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What is a Fretless Guitar?

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  • Written By: Tricia Ellis-Christensen
  • Edited By: O. Wallace
  • Last Modified Date: 17 August 2014
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A fretless guitar is simply a guitar that does not have frets. A fret is a raised, often metal, part on the neck of a guitar or other stringed instruments that help musicians play in tune by fingering within fret intervals. Frets add a richer sound to especially acoustic instruments, whereas a fretless acoustic guitar is somewhat damped or produces less reverberation, resulting in a flatter or more muted sound. For this reason, most fretless guitar types come in the form of electric guitars, so that the damped sound is not as appreciable.

There are plenty of predecessors to the fretless guitar. Most classic stringed instruments, the violin, viola, cello and upright bass, do not have frets. Acoustic guitars in the US typically still have frets, though there are a few exceptions. Outside of western music, there are many more fretless acoustic guitars. One reason for this is that tuning can be significantly different without frets, and non-Western scales for tuning may be preferred in certain music.

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In the US, this type of guitar was likely first produced in the 1960s, and there have been several guitar virtuosos who play either a fretless guitar or bass guitar or both. Usually, these guitars are electric. They’re still uncommon and they require more skill to play. Without frets, as any player of a violin or cello can tell you, your fingering must be absolutely precise. Place your fingers just a little wrong, and you’re playing the wrong note, or playing sharp or flat. In rock music this may be viewed as an advantage, creating slight dissonance.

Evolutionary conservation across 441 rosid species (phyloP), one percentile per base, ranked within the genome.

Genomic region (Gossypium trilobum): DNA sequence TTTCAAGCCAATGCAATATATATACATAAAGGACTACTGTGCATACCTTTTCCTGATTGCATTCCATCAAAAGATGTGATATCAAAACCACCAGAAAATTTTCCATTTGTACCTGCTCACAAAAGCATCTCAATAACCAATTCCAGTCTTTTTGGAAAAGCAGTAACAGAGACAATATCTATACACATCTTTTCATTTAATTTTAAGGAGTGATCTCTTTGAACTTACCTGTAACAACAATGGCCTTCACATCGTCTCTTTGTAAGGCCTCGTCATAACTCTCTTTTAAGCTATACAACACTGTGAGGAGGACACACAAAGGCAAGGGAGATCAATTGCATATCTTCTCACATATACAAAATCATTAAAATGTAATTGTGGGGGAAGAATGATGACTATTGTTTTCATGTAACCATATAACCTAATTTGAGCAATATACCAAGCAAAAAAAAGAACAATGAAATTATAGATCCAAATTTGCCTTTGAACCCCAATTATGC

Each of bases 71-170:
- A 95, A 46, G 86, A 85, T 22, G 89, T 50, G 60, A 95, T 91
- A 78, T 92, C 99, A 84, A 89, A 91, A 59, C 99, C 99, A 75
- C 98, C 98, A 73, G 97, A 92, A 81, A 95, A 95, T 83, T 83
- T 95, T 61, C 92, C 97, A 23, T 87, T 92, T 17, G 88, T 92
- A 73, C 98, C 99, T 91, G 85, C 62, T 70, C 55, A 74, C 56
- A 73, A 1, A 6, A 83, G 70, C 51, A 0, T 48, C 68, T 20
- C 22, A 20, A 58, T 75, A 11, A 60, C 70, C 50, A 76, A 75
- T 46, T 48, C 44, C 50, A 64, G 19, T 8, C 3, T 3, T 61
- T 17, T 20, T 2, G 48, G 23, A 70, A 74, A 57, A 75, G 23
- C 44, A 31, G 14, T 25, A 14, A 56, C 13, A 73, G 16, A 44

Famous guitarist Jimi Hendrix used a Black Widow fretless guitar in the studio in the late sixties, and according the site Unfretted.com, the guitar was stolen. Unfretted claims Hendrix had ordered another one just before his death. Frank Zappa used fretless guitars in numerous recordings in the early 1970s, often to push the envelope on sound and dissonance with his unusual version of rock.

Other musicians who are known for their work on fretless guitars include Steve Vai, Andy Summers and Pat Metheny. Vai is considered a veritable rock virtuoso and Summers is best known as the guitarist of The Police, but also for his fearless and experimental playing, particularly in albums recorded after The Police broke up. Pat Metheny, arguably one of the best jazz guitarists in the world, uses the instrument in some of his pieces. His jazz fusion music is equally adapted to fretless work since he often experiments with the music of other cultures, where the sounds of a fretless are more appropriate.

Though the fretless guitar may not be the instrument of choice for many rock and acoustical guitarists, it has inspired a small following. This is clearly shown at the New York City FretLess Guitar Festival, held in early fall every couple of years. The festival features plenty of musical performances on the instrument, and there are workshops and demonstrations to attend for those just learning how to play a fretless.

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Discuss this Article

Terrificli
Post 2

@Vincenzo -- a lot of fretless instruments don't have those big, old brass frets to mark but they do have lines painted on where the fret should be so the guitarist first approaching the instrument can figure out where his fingers should be.

Second, you do have to be very precise with a fretless guitar but those who play them develop the speed they need and can throw in a bit of dissonance on purpose here and there. Imagine the fun a freestyle jazz player could have with that.

One thing I am not sure about is the notion that you can tune these differently than fretted guitars. Alternative tunings for fretted guitars are fairly common, so I'm not sure how much different you could make a fretless guitar sound.

Vincenzo
Post 1

I've honestly never heard of such a thing. It seems there would be two problems for people picking up a fretless guitar. First of all, how do you know where you are on the fretboard? Frets tend to mark where you need to be, so picking up a guitar without those handy signposts would be confusing.

Second, the great thing about frets is that fingering does not have to be precise. Just get behind the fret, press down on the string and the fret takes care of the rest for you. It seems that feature allows for a bit less precision and can lead to more speed.

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